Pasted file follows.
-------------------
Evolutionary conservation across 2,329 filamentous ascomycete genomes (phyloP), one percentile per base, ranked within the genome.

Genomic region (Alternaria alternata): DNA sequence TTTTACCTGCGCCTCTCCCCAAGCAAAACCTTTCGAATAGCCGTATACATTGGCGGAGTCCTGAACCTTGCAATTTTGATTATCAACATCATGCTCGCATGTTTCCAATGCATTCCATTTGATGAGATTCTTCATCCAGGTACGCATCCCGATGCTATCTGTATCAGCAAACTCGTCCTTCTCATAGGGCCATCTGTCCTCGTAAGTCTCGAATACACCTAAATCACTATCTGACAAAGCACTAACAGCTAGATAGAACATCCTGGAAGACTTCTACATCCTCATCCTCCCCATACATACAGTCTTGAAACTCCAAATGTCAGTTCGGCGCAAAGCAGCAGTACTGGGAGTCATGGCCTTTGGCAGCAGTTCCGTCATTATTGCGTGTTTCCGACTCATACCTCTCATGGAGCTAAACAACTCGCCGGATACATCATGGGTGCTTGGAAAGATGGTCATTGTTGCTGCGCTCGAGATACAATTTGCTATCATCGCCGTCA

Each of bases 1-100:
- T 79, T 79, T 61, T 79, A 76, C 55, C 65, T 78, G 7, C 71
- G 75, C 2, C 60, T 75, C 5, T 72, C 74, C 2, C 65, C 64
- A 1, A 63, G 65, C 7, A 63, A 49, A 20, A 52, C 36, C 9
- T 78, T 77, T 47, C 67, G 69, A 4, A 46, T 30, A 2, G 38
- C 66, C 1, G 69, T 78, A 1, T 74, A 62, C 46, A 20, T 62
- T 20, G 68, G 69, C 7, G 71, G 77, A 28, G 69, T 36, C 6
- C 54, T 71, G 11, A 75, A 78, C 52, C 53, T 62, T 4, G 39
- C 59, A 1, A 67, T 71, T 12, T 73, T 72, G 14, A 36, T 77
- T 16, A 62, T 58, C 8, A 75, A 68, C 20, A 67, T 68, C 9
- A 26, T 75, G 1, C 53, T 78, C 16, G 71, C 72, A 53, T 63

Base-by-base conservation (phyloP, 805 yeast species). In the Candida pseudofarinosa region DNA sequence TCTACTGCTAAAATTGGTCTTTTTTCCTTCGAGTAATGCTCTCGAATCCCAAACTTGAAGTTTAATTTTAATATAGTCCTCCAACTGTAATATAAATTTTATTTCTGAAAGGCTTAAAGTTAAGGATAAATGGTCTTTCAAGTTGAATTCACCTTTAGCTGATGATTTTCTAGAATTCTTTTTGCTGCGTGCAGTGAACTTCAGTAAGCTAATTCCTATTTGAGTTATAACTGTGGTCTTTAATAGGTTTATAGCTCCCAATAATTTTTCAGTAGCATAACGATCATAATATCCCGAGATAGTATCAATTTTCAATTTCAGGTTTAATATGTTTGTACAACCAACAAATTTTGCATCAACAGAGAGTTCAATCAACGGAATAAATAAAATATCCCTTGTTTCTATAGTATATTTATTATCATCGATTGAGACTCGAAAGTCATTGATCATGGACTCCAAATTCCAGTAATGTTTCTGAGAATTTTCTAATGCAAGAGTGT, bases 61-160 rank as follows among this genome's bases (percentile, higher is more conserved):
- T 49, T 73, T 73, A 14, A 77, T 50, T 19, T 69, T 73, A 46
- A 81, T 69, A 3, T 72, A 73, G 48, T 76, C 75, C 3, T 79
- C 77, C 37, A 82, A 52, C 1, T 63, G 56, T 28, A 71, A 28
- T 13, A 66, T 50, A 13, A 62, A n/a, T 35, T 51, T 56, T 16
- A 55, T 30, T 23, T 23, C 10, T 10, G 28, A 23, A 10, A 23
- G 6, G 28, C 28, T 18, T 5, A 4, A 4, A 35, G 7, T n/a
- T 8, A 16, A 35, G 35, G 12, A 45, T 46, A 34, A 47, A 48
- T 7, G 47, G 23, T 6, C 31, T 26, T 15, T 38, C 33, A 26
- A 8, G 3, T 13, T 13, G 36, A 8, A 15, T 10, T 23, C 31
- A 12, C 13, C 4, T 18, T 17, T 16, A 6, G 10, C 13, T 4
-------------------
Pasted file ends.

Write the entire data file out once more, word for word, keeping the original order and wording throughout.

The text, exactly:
Evolutionary conservation across 2,329 filamentous ascomycete genomes (phyloP), one percentile per base, ranked within the genome.

Genomic region (Alternaria alternata): DNA sequence TTTTACCTGCGCCTCTCCCCAAGCAAAACCTTTCGAATAGCCGTATACATTGGCGGAGTCCTGAACCTTGCAATTTTGATTATCAACATCATGCTCGCATGTTTCCAATGCATTCCATTTGATGAGATTCTTCATCCAGGTACGCATCCCGATGCTATCTGTATCAGCAAACTCGTCCTTCTCATAGGGCCATCTGTCCTCGTAAGTCTCGAATACACCTAAATCACTATCTGACAAAGCACTAACAGCTAGATAGAACATCCTGGAAGACTTCTACATCCTCATCCTCCCCATACATACAGTCTTGAAACTCCAAATGTCAGTTCGGCGCAAAGCAGCAGTACTGGGAGTCATGGCCTTTGGCAGCAGTTCCGTCATTATTGCGTGTTTCCGACTCATACCTCTCATGGAGCTAAACAACTCGCCGGATACATCATGGGTGCTTGGAAAGATGGTCATTGTTGCTGCGCTCGAGATACAATTTGCTATCATCGCCGTCA

Each of bases 1-100:
- T 79, T 79, T 61, T 79, A 76, C 55, C 65, T 78, G 7, C 71
- G 75, C 2, C 60, T 75, C 5, T 72, C 74, C 2, C 65, C 64
- A 1, A 63, G 65, C 7, A 63, A 49, A 20, A 52, C 36, C 9
- T 78, T 77, T 47, C 67, G 69, A 4, A 46, T 30, A 2, G 38
- C 66, C 1, G 69, T 78, A 1, T 74, A 62, C 46, A 20, T 62
- T 20, G 68, G 69, C 7, G 71, G 77, A 28, G 69, T 36, C 6
- C 54, T 71, G 11, A 75, A 78, C 52, C 53, T 62, T 4, G 39
- C 59, A 1, A 67, T 71, T 12, T 73, T 72, G 14, A 36, T 77
- T 16, A 62, T 58, C 8, A 75, A 68, C 20, A 67, T 68, C 9
- A 26, T 75, G 1, C 53, T 78, C 16, G 71, C 72, A 53, T 63

Base-by-base conservation (phyloP, 805 yeast species). In the Candida pseudofarinosa region DNA sequence TCTACTGCTAAAATTGGTCTTTTTTCCTTCGAGTAATGCTCTCGAATCCCAAACTTGAAGTTTAATTTTAATATAGTCCTCCAACTGTAATATAAATTTTATTTCTGAAAGGCTTAAAGTTAAGGATAAATGGTCTTTCAAGTTGAATTCACCTTTAGCTGATGATTTTCTAGAATTCTTTTTGCTGCGTGCAGTGAACTTCAGTAAGCTAATTCCTATTTGAGTTATAACTGTGGTCTTTAATAGGTTTATAGCTCCCAATAATTTTTCAGTAGCATAACGATCATAATATCCCGAGATAGTATCAATTTTCAATTTCAGGTTTAATATGTTTGTACAACCAACAAATTTTGCATCAACAGAGAGTTCAATCAACGGAATAAATAAAATATCCCTTGTTTCTATAGTATATTTATTATCATCGATTGAGACTCGAAAGTCATTGATCATGGACTCCAAATTCCAGTAATGTTTCTGAGAATTTTCTAATGCAAGAGTGT, bases 61-160 rank as follows among this genome's bases (percentile, higher is more conserved):
- T 49, T 73, T 73, A 14, A 77, T 50, T 19, T 69, T 73, A 46
- A 81, T 69, A 3, T 72, A 73, G 48, T 76, C 75, C 3, T 79
- C 77, C 37, A 82, A 52, C 1, T 63, G 56, T 28, A 71, A 28
- T 13, A 66, T 50, A 13, A 62, A n/a, T 35, T 51, T 56, T 16
- A 55, T 30, T 23, T 23, C 10, T 10, G 28, A 23, A 10, A 23
- G 6, G 28, C 28, T 18, T 5, A 4, A 4, A 35, G 7, T n/a
- T 8, A 16, A 35, G 35, G 12, A 45, T 46, A 34, A 47, A 48
- T 7, G 47, G 23, T 6, C 31, T 26, T 15, T 38, C 33, A 26
- A 8, G 3, T 13, T 13, G 36, A 8, A 15, T 10, T 23, C 31
- A 12, C 13, C 4, T 18, T 17, T 16, A 6, G 10, C 13, T 4